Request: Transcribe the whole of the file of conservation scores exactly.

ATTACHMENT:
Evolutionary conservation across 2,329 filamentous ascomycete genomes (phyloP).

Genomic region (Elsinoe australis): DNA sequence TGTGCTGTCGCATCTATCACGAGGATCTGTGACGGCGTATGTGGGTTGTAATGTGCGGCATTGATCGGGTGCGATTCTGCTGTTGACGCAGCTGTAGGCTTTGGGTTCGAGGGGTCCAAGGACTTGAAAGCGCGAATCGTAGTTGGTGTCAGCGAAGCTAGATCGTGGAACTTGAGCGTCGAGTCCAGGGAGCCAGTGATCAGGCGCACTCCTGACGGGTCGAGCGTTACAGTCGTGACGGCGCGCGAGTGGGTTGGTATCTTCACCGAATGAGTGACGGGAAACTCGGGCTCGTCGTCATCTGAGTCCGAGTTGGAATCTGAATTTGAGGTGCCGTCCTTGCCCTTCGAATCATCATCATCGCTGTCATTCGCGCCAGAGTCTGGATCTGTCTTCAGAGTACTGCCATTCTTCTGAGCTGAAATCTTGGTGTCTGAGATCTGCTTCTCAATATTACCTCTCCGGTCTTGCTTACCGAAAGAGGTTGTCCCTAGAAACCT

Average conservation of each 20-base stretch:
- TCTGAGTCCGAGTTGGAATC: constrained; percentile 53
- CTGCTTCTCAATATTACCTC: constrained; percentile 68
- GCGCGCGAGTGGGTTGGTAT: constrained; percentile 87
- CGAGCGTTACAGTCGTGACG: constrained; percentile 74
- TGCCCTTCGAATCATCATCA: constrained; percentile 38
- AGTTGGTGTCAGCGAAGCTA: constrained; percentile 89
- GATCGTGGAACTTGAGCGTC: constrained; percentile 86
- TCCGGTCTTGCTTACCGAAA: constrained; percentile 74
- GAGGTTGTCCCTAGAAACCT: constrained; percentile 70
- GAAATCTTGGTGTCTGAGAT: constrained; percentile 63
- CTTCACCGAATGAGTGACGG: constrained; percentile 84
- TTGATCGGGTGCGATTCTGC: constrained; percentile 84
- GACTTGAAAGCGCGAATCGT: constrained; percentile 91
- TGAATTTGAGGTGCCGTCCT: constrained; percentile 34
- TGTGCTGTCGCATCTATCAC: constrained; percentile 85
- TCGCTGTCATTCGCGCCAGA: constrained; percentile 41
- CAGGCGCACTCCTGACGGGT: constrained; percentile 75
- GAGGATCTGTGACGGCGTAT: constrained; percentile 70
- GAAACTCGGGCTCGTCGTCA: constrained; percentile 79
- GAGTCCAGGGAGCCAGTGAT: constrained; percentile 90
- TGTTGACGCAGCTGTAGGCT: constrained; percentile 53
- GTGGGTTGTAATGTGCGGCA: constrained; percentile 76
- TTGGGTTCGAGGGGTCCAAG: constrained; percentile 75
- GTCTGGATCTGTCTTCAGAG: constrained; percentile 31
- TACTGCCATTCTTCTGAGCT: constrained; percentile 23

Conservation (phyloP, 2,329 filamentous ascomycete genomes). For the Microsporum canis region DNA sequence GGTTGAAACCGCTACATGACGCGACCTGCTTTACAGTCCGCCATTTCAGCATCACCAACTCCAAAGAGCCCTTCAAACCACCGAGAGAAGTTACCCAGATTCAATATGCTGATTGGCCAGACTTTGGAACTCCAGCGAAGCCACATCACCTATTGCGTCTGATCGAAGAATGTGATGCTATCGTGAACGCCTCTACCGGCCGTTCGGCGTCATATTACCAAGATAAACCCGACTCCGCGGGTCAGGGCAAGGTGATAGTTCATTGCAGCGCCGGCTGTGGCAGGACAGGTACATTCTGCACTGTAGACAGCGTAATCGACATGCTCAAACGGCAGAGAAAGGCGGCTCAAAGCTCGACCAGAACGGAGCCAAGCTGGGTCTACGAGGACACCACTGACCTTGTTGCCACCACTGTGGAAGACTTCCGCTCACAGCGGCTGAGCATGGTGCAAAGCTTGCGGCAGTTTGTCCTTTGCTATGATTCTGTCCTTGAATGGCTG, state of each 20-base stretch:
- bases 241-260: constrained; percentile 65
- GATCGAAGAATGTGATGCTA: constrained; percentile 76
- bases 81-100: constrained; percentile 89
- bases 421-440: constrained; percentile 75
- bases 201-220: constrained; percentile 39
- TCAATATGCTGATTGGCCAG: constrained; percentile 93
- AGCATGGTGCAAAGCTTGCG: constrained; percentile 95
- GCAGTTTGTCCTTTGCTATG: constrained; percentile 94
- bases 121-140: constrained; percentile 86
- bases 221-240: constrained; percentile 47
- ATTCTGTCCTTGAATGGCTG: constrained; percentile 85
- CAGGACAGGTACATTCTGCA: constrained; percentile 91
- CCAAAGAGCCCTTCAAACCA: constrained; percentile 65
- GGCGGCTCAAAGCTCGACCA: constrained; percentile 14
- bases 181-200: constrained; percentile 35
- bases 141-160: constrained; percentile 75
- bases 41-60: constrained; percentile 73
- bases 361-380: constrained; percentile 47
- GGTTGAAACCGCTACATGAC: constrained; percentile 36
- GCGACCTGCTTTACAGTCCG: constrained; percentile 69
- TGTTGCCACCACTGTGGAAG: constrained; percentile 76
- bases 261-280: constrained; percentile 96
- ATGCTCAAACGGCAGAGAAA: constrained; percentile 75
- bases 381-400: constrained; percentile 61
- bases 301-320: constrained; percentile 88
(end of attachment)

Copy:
Evolutionary conservation across 2,329 filamentous ascomycete genomes (phyloP).

Genomic region (Elsinoe australis): DNA sequence TGTGCTGTCGCATCTATCACGAGGATCTGTGACGGCGTATGTGGGTTGTAATGTGCGGCATTGATCGGGTGCGATTCTGCTGTTGACGCAGCTGTAGGCTTTGGGTTCGAGGGGTCCAAGGACTTGAAAGCGCGAATCGTAGTTGGTGTCAGCGAAGCTAGATCGTGGAACTTGAGCGTCGAGTCCAGGGAGCCAGTGATCAGGCGCACTCCTGACGGGTCGAGCGTTACAGTCGTGACGGCGCGCGAGTGGGTTGGTATCTTCACCGAATGAGTGACGGGAAACTCGGGCTCGTCGTCATCTGAGTCCGAGTTGGAATCTGAATTTGAGGTGCCGTCCTTGCCCTTCGAATCATCATCATCGCTGTCATTCGCGCCAGAGTCTGGATCTGTCTTCAGAGTACTGCCATTCTTCTGAGCTGAAATCTTGGTGTCTGAGATCTGCTTCTCAATATTACCTCTCCGGTCTTGCTTACCGAAAGAGGTTGTCCCTAGAAACCT

Average conservation of each 20-base stretch:
- TCTGAGTCCGAGTTGGAATC: constrained; percentile 53
- CTGCTTCTCAATATTACCTC: constrained; percentile 68
- GCGCGCGAGTGGGTTGGTAT: constrained; percentile 87
- CGAGCGTTACAGTCGTGACG: constrained; percentile 74
- TGCCCTTCGAATCATCATCA: constrained; percentile 38
- AGTTGGTGTCAGCGAAGCTA: constrained; percentile 89
- GATCGTGGAACTTGAGCGTC: constrained; percentile 86
- TCCGGTCTTGCTTACCGAAA: constrained; percentile 74
- GAGGTTGTCCCTAGAAACCT: constrained; percentile 70
- GAAATCTTGGTGTCTGAGAT: constrained; percentile 63
- CTTCACCGAATGAGTGACGG: constrained; percentile 84
- TTGATCGGGTGCGATTCTGC: constrained; percentile 84
- GACTTGAAAGCGCGAATCGT: constrained; percentile 91
- TGAATTTGAGGTGCCGTCCT: constrained; percentile 34
- TGTGCTGTCGCATCTATCAC: constrained; percentile 85
- TCGCTGTCATTCGCGCCAGA: constrained; percentile 41
- CAGGCGCACTCCTGACGGGT: constrained; percentile 75
- GAGGATCTGTGACGGCGTAT: constrained; percentile 70
- GAAACTCGGGCTCGTCGTCA: constrained; percentile 79
- GAGTCCAGGGAGCCAGTGAT: constrained; percentile 90
- TGTTGACGCAGCTGTAGGCT: constrained; percentile 53
- GTGGGTTGTAATGTGCGGCA: constrained; percentile 76
- TTGGGTTCGAGGGGTCCAAG: constrained; percentile 75
- GTCTGGATCTGTCTTCAGAG: constrained; percentile 31
- TACTGCCATTCTTCTGAGCT: constrained; percentile 23

Conservation (phyloP, 2,329 filamentous ascomycete genomes). For the Microsporum canis region DNA sequence GGTTGAAACCGCTACATGACGCGACCTGCTTTACAGTCCGCCATTTCAGCATCACCAACTCCAAAGAGCCCTTCAAACCACCGAGAGAAGTTACCCAGATTCAATATGCTGATTGGCCAGACTTTGGAACTCCAGCGAAGCCACATCACCTATTGCGTCTGATCGAAGAATGTGATGCTATCGTGAACGCCTCTACCGGCCGTTCGGCGTCATATTACCAAGATAAACCCGACTCCGCGGGTCAGGGCAAGGTGATAGTTCATTGCAGCGCCGGCTGTGGCAGGACAGGTACATTCTGCACTGTAGACAGCGTAATCGACATGCTCAAACGGCAGAGAAAGGCGGCTCAAAGCTCGACCAGAACGGAGCCAAGCTGGGTCTACGAGGACACCACTGACCTTGTTGCCACCACTGTGGAAGACTTCCGCTCACAGCGGCTGAGCATGGTGCAAAGCTTGCGGCAGTTTGTCCTTTGCTATGATTCTGTCCTTGAATGGCTG, state of each 20-base stretch:
- bases 241-260: constrained; percentile 65
- GATCGAAGAATGTGATGCTA: constrained; percentile 76
- bases 81-100: constrained; percentile 89
- bases 421-440: constrained; percentile 75
- bases 201-220: constrained; percentile 39
- TCAATATGCTGATTGGCCAG: constrained; percentile 93
- AGCATGGTGCAAAGCTTGCG: constrained; percentile 95
- GCAGTTTGTCCTTTGCTATG: constrained; percentile 94
- bases 121-140: constrained; percentile 86
- bases 221-240: constrained; percentile 47
- ATTCTGTCCTTGAATGGCTG: constrained; percentile 85
- CAGGACAGGTACATTCTGCA: constrained; percentile 91
- CCAAAGAGCCCTTCAAACCA: constrained; percentile 65
- GGCGGCTCAAAGCTCGACCA: constrained; percentile 14
- bases 181-200: constrained; percentile 35
- bases 141-160: constrained; percentile 75
- bases 41-60: constrained; percentile 73
- bases 361-380: constrained; percentile 47
- GGTTGAAACCGCTACATGAC: constrained; percentile 36
- GCGACCTGCTTTACAGTCCG: constrained; percentile 69
- TGTTGCCACCACTGTGGAAG: constrained; percentile 76
- bases 261-280: constrained; percentile 96
- ATGCTCAAACGGCAGAGAAA: constrained; percentile 75
- bases 381-400: constrained; percentile 61
- bases 301-320: constrained; percentile 88